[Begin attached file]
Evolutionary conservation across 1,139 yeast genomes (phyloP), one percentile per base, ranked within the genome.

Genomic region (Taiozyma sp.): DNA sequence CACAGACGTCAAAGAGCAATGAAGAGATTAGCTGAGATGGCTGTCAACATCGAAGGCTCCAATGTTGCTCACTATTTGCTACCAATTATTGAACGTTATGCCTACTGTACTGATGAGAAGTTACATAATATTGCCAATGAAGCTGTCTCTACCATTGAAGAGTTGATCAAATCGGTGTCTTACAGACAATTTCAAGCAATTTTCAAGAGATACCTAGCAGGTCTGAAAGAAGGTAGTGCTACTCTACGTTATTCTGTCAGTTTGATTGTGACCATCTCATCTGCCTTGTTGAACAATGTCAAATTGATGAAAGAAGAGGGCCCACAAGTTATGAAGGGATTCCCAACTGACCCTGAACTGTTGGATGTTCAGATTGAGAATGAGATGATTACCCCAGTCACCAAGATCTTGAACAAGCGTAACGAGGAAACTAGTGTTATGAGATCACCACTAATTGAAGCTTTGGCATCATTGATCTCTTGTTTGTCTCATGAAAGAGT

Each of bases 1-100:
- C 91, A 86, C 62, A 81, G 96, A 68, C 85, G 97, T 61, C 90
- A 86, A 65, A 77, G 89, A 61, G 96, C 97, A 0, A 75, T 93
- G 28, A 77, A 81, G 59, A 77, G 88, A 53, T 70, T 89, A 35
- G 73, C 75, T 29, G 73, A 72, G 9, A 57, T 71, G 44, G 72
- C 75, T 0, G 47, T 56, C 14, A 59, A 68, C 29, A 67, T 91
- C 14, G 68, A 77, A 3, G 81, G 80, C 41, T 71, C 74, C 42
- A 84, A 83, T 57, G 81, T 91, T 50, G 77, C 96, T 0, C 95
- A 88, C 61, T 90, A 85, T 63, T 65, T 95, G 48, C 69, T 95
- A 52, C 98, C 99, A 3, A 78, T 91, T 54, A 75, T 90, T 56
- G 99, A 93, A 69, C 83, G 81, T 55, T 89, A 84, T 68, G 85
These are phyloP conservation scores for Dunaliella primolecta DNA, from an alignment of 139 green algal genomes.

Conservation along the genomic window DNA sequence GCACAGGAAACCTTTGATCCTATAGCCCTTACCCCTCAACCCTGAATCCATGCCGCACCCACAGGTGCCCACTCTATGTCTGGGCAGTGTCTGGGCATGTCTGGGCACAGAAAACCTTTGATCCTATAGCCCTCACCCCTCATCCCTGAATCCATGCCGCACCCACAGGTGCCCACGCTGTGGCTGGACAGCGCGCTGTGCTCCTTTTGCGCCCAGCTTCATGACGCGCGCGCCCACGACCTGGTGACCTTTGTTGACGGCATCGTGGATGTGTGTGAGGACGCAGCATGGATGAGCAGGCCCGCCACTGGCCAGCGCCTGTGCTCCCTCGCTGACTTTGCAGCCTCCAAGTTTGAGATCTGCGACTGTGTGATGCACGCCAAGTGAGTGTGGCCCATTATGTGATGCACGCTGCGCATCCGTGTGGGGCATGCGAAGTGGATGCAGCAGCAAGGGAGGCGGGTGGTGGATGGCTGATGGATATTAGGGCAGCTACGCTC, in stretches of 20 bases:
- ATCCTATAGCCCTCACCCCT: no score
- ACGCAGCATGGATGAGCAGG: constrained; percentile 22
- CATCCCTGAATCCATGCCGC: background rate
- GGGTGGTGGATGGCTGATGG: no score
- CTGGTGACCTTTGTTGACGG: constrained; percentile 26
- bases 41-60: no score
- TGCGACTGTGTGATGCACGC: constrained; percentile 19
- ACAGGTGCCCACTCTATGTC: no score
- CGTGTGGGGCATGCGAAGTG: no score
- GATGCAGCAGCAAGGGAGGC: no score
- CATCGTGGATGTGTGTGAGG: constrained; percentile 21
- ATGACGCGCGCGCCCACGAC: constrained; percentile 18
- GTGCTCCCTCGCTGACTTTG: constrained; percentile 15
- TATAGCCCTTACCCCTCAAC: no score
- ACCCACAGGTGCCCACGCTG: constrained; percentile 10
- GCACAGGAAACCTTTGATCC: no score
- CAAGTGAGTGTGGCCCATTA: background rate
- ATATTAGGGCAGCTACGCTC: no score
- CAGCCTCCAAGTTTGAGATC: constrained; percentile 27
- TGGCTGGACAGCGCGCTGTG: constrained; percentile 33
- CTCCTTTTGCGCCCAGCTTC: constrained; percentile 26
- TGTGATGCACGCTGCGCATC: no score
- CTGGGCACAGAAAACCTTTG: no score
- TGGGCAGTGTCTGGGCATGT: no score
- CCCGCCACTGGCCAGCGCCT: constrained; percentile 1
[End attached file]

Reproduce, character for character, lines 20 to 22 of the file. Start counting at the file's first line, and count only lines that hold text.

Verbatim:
- CTGGTGACCTTTGTTGACGG: constrained; percentile 26
- bases 41-60: no score
- TGCGACTGTGTGATGCACGC: constrained; percentile 19